Did you know that black was one of the first three colors ever used by humankind, along with red and yellow earth? Black was first made with burnt wood, and since it was readily available from the nightly fires and was already in a stick form, it is likely that it was the first color ever used!

Carbon Black is the generic term used for any black pigment made from charring natural elements such as wood (Carbon Black), bone or ivory (Bone Black & Ivory Black), lamp oil (Lamp Black) and grape vines (Vine Black).

I'm going to describe four common groups of black pigments:
1) Lamp Black
2) Mars Black and Iron Black
3) Ivory Black and Bone Black
4) Vine Black

So, let's get started.

LAMP BLACK was originally produced by collecting soot, also known as lampblack, from oil lamps. In early Egyptian times, it was the black of choice. It was a more intense and pure black than charcoal. This is the black you will see in Egyptian murals and tomb decorations.

Lamp Black is one of the slowest drying pigments in oil and should never be used underneath other colors unless mixed with a fast drier such as Umber. It produces a very soft, but brittle oil paint. While Lamp Black has a long and honorable history, most artists prefer either Ivory Black or the newer Mars Black.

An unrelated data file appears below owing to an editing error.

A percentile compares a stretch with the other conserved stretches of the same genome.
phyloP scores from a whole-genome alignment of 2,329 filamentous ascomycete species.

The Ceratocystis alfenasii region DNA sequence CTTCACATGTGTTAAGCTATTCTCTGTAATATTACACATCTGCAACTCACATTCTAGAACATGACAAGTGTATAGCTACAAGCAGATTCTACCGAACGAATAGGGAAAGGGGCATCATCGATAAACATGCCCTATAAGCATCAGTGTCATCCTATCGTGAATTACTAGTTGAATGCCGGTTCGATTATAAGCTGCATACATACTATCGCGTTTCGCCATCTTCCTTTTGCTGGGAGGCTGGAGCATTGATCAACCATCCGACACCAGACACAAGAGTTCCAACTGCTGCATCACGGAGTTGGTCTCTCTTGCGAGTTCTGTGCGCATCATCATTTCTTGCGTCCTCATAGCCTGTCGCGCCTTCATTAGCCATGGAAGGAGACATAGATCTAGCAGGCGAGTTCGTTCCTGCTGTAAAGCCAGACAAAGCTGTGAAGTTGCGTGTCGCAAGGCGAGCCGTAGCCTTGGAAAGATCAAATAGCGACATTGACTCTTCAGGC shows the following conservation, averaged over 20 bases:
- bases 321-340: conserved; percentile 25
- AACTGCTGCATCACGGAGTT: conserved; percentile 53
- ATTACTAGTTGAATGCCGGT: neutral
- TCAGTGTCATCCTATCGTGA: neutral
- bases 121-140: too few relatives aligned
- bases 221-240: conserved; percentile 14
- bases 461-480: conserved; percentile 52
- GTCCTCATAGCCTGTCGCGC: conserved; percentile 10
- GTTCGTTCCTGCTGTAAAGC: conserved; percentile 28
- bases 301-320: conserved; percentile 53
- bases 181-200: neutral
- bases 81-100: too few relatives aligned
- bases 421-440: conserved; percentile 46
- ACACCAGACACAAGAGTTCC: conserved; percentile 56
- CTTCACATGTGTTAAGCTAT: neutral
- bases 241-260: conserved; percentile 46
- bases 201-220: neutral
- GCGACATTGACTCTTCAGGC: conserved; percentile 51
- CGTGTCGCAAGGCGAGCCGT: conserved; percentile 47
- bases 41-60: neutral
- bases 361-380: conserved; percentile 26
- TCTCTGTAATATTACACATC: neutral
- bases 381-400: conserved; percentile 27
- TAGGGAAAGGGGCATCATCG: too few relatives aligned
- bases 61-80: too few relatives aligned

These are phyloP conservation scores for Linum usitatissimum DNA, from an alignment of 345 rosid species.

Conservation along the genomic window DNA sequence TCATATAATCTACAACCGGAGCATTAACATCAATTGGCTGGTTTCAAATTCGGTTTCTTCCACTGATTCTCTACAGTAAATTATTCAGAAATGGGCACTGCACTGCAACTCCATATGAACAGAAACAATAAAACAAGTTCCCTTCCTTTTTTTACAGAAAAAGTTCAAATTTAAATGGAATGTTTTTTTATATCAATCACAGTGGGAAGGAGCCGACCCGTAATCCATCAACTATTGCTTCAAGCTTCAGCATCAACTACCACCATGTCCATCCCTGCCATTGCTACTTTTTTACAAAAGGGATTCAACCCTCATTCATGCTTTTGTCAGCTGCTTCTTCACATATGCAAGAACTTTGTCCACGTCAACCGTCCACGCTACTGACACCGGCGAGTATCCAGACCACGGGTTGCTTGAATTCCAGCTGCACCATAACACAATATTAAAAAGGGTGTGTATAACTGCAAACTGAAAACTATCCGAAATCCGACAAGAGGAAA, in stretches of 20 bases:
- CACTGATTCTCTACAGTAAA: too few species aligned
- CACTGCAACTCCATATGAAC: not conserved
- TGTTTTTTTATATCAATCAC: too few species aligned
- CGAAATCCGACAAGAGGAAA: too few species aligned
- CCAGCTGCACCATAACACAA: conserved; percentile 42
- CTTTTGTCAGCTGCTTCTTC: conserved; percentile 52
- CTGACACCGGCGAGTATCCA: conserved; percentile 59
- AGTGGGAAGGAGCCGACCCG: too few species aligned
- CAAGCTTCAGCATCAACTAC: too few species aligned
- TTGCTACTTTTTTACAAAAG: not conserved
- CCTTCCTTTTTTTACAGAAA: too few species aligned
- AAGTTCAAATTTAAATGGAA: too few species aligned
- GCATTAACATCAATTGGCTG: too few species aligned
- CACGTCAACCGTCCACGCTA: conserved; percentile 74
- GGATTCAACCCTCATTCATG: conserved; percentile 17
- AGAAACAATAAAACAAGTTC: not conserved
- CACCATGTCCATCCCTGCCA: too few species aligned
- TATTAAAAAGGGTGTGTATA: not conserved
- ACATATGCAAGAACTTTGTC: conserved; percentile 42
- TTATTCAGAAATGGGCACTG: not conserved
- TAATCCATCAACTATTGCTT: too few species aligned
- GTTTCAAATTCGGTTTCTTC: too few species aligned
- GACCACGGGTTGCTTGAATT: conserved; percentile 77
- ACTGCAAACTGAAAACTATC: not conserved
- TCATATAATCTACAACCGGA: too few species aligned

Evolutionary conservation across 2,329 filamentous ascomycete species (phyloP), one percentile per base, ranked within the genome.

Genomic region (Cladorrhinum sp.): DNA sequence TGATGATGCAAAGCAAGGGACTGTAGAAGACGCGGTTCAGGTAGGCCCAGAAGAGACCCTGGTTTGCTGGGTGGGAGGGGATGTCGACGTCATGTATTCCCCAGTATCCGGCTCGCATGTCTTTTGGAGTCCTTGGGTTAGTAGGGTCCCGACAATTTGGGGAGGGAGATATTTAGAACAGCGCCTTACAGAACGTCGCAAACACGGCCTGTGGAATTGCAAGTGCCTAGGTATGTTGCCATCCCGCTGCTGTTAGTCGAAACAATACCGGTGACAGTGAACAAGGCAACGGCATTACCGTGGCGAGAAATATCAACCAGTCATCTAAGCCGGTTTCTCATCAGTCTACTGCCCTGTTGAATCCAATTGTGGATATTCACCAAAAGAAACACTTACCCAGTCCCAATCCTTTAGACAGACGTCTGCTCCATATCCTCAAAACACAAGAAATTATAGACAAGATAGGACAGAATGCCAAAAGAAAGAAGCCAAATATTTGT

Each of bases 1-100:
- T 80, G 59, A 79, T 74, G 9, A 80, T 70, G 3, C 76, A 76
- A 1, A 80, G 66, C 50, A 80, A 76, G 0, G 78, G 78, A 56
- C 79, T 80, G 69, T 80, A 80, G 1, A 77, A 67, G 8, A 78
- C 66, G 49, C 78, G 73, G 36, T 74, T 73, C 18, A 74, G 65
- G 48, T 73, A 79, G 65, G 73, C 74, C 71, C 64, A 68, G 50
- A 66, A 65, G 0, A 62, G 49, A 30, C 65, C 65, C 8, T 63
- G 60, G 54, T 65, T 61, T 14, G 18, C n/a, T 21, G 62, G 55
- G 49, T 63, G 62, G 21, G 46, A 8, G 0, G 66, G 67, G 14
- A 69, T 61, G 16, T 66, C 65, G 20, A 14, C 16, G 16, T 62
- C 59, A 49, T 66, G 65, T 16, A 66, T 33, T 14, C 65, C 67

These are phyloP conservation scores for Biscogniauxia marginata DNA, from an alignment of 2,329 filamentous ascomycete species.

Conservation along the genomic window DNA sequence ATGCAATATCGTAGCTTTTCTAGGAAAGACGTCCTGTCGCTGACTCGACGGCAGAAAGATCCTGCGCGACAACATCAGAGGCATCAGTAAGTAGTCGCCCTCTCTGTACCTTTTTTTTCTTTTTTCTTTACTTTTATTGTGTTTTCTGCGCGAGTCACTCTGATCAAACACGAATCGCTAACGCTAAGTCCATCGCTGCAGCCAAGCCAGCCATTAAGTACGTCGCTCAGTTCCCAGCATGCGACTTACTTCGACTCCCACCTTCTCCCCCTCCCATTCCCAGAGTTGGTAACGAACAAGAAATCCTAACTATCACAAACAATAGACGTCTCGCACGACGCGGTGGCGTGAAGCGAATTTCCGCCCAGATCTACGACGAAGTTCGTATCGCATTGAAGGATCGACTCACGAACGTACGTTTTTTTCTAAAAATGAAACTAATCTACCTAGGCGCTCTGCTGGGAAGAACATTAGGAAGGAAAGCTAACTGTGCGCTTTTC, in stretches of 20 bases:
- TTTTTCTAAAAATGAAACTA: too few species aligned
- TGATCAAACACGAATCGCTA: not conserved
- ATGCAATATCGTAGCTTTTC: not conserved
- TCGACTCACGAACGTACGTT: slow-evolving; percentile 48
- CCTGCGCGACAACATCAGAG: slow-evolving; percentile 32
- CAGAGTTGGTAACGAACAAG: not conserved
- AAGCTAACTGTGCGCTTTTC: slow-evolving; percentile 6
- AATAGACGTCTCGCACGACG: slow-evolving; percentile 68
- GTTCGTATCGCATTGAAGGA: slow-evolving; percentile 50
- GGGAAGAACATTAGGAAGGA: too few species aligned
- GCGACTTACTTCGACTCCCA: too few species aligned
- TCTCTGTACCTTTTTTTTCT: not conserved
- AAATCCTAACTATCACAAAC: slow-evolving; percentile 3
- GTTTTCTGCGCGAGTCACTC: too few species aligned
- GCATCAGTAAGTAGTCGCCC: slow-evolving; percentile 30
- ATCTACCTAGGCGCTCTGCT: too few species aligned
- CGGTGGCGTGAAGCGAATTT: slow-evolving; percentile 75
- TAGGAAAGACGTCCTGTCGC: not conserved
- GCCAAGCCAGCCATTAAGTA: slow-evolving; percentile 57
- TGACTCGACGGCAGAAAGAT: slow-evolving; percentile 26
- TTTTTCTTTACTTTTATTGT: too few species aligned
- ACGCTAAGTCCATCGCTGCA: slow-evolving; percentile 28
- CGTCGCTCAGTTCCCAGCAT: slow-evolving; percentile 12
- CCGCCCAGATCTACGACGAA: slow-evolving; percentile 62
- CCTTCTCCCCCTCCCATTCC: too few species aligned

DRAWBACKS:
Some types may be considered toxic. Lamp black can be brittle, therefore not having as much longevity. Depending on your preference, the slow drying time can be considered an advantage or drawback.

Tomorrow--Ivory Black: Black Pigment Series, Part 2

credit: paintmaking.com, wikipedia, real color wheel

Monday, September 15, 2008

Brillante Weblog Award

Very cool! I've just found out that I have been awarded the "Brillante Weblog Award" by two artists. Robin Maria Pedrero whose blog Pocketful of Colors is one of my favorites. She is always coming up with something new and fun to read and her work is beautiful. Laura Scarlett writes a fun blog with a variety of topics and it will be fun to follow as she progresses in her art through college. Thanks to both of you.

Part of the deal is that I now nominate 7 recipients. Here are my choices in no relevant order:
Kristy Gordon: One of the most talented new portrait artists I have encountered yet. Her blog is informative, loaded with videos and demos, but her work is even better.
Abbey Creek Art: Linda is a wonderful artist and her blog is a fun, daily journal of her days in and out of the studio.
Blog of Manon Doyle: Manon is a mosaic artist and pet portrait artist and her blog is FUN. She also does journal pages which are very creative.
Original Antoine Art: This is the blog to see beauty and grace. Her figures are absolutely gorgeous.